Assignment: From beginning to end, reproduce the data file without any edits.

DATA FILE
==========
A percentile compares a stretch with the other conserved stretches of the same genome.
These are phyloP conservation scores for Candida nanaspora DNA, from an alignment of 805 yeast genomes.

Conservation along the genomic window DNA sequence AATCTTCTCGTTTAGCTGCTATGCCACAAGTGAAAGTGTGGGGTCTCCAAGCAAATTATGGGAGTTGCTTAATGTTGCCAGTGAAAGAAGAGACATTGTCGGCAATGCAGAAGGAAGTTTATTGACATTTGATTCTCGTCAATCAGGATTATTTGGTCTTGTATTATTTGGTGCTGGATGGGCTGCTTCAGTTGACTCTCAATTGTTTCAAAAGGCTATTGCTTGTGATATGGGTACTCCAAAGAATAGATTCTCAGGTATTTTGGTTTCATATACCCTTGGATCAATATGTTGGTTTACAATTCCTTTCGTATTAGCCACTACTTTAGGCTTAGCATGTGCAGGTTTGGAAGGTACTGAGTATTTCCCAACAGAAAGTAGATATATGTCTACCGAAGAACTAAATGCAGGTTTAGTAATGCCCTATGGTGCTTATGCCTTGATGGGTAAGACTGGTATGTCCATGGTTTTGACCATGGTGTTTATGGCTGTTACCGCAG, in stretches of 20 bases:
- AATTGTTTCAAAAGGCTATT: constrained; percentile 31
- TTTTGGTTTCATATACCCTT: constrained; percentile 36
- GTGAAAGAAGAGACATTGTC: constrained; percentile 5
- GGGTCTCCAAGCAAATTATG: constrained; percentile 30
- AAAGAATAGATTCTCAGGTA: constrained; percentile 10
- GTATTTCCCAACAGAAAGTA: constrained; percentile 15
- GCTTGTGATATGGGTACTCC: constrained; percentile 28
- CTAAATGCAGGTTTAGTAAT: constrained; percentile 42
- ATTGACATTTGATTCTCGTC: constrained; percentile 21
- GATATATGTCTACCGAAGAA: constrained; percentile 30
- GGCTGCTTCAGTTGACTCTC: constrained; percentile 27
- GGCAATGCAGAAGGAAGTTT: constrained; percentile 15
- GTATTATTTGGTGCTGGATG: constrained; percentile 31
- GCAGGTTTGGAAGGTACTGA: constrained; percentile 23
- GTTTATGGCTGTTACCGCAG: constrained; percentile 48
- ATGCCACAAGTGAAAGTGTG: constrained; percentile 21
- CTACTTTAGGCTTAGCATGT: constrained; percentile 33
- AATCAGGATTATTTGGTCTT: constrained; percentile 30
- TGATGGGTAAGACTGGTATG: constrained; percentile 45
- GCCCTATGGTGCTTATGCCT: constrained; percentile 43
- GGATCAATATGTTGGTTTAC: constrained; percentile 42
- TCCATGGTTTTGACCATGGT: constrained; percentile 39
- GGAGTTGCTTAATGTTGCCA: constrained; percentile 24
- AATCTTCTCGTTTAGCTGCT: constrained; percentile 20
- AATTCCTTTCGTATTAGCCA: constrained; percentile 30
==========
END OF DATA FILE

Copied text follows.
A percentile compares a stretch with the other conserved stretches of the same genome.
These are phyloP conservation scores for Candida nanaspora DNA, from an alignment of 805 yeast genomes.

Conservation along the genomic window DNA sequence AATCTTCTCGTTTAGCTGCTATGCCACAAGTGAAAGTGTGGGGTCTCCAAGCAAATTATGGGAGTTGCTTAATGTTGCCAGTGAAAGAAGAGACATTGTCGGCAATGCAGAAGGAAGTTTATTGACATTTGATTCTCGTCAATCAGGATTATTTGGTCTTGTATTATTTGGTGCTGGATGGGCTGCTTCAGTTGACTCTCAATTGTTTCAAAAGGCTATTGCTTGTGATATGGGTACTCCAAAGAATAGATTCTCAGGTATTTTGGTTTCATATACCCTTGGATCAATATGTTGGTTTACAATTCCTTTCGTATTAGCCACTACTTTAGGCTTAGCATGTGCAGGTTTGGAAGGTACTGAGTATTTCCCAACAGAAAGTAGATATATGTCTACCGAAGAACTAAATGCAGGTTTAGTAATGCCCTATGGTGCTTATGCCTTGATGGGTAAGACTGGTATGTCCATGGTTTTGACCATGGTGTTTATGGCTGTTACCGCAG, in stretches of 20 bases:
- AATTGTTTCAAAAGGCTATT: constrained; percentile 31
- TTTTGGTTTCATATACCCTT: constrained; percentile 36
- GTGAAAGAAGAGACATTGTC: constrained; percentile 5
- GGGTCTCCAAGCAAATTATG: constrained; percentile 30
- AAAGAATAGATTCTCAGGTA: constrained; percentile 10
- GTATTTCCCAACAGAAAGTA: constrained; percentile 15
- GCTTGTGATATGGGTACTCC: constrained; percentile 28
- CTAAATGCAGGTTTAGTAAT: constrained; percentile 42
- ATTGACATTTGATTCTCGTC: constrained; percentile 21
- GATATATGTCTACCGAAGAA: constrained; percentile 30
- GGCTGCTTCAGTTGACTCTC: constrained; percentile 27
- GGCAATGCAGAAGGAAGTTT: constrained; percentile 15
- GTATTATTTGGTGCTGGATG: constrained; percentile 31
- GCAGGTTTGGAAGGTACTGA: constrained; percentile 23
- GTTTATGGCTGTTACCGCAG: constrained; percentile 48
- ATGCCACAAGTGAAAGTGTG: constrained; percentile 21
- CTACTTTAGGCTTAGCATGT: constrained; percentile 33
- AATCAGGATTATTTGGTCTT: constrained; percentile 30
- TGATGGGTAAGACTGGTATG: constrained; percentile 45
- GCCCTATGGTGCTTATGCCT: constrained; percentile 43
- GGATCAATATGTTGGTTTAC: constrained; percentile 42
- TCCATGGTTTTGACCATGGT: constrained; percentile 39
- GGAGTTGCTTAATGTTGCCA: constrained; percentile 24
- AATCTTCTCGTTTAGCTGCT: constrained; percentile 20
- AATTCCTTTCGTATTAGCCA: constrained; percentile 30